With sobered expectations, Obama for president

Is the country better off than it was four years ago? We believe the answer is yes and that Barack Obama deserves re-election.

Four years ago, before Obama’s election, the United States was sliding into its deepest economic downturn since the 1930s. The economy is still in the doldrums, and the jobless rate remains far too high. But the financial system is not flirting with collapse, and few Americans wake up in fear of another Great Depression.

Presidents do not stage-manage the U.S. economy. If politicians of either party knew exactly how to deliver unbroken prosperity, they would have done it a long time ago. This is less of a science than economists like to admit, in part because there’s no second United States to serve as a control group.

Obama played a very bad hand well. The maligned Troubled Asset Relief Program, the 2009 stimulus bill and such smaller measures as the Social Security payroll tax cut may well have kept the nation from falling off a cliff.

When the economy is sinking, deficit spending is not reckless – though failing to cut deficits after recovery would be monumentally irresponsible.

The deficit problem is less about either Obama or Mitt Romney than it is about their respective parties. Historically, Democrats have pandered to beneficiaries of middle-class entitlements; Republicans have pandered to hatred of taxes.

It seems obvious that, long-term, both parties will have to back down. Entitlements must be cut and taxes increased to chip away at America’s increasingly dangerous national debt.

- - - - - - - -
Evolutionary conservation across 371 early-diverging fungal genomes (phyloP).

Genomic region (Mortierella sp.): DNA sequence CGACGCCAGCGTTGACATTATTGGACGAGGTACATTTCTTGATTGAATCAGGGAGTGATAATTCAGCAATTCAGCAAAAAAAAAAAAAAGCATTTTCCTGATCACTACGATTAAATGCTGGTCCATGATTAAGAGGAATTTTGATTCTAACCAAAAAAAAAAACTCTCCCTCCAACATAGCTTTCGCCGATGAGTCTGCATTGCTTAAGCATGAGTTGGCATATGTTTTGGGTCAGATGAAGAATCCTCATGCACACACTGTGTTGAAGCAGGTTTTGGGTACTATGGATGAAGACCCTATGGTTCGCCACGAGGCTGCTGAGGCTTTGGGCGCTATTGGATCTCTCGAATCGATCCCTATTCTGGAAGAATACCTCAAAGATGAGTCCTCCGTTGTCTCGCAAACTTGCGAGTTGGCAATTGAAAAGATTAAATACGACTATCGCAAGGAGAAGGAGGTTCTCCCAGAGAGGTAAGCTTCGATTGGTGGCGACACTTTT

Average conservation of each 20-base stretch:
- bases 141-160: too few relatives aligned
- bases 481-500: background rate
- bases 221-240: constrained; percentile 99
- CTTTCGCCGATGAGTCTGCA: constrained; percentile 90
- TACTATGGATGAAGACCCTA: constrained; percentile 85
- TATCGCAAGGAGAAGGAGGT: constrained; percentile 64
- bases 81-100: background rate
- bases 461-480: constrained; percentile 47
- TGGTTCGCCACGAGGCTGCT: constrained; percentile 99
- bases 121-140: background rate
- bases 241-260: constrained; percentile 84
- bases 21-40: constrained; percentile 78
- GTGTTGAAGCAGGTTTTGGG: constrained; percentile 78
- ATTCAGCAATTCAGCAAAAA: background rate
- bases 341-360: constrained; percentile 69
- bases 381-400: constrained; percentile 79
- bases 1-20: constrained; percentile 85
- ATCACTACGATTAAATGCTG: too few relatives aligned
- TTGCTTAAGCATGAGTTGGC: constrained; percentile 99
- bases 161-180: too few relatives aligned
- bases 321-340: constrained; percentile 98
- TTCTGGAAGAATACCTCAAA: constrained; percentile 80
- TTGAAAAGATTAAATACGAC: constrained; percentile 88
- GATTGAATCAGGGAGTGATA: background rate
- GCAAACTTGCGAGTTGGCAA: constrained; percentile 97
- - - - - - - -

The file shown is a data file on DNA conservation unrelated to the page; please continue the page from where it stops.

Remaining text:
There’s been too little acknowledgment of this reality among Democrats – but absolutely none among the bulk of Republican lawmakers and primary voters.

Their hard-line opposition to any tax increase is a big reason Congress is gridlocked over the deficit. The election of a Republican president – who wouldn’t touch defense spending – seems bound to empower them.

Foreign policy has also been one of the president’s strengths.

His diplomacy has been more artful, to say the least, than George W. Bush’s. And he has not been shy about asserting American interests: The fates of Moammar Gadhafi and Osama bin Laden demonstrate Obama’s willingness to use military force when necessary.

Also to the president’s credit is the health care reform package that promises, for the first time, to extend medical insurance to nearly all Americans.

Much of the package was pioneered by Romney himself as governor of Massachusetts. Trapped by GOP primary voters’ demands for a “severe conservative,” Romney has pledged to start immediately undoing the federal reforms if he is elected.

Another Obama achievement – praised by both parties – has been to encourage sweeping education reforms on the state level. His Race to the Top initiative, which offered prize money to reform-states, has been brilliantly successful.

Finally, the U.S. Supreme Court.

Its most senior members are the conservatives Antonin Scalia, Anthony Kennedy and Clarence Thomas. But its oldest member is a 79-year-old liberal, Ruth Bader Ginsburg. There’s a good chance that the next president would pick her successor.

The center of gravity on the court already lies somewhat right of center, with Kennedy being the swing vote. A Democratic replacement for Ginsburg probably wouldn’t shift the equilibrium much. But a Romney appointee could tip the court far to the right.

Romney has proved to be a formidable challenger and would hardly be a disaster if elected. But we believe the United States will be again better off, four years from now, if Obama remains in the White House.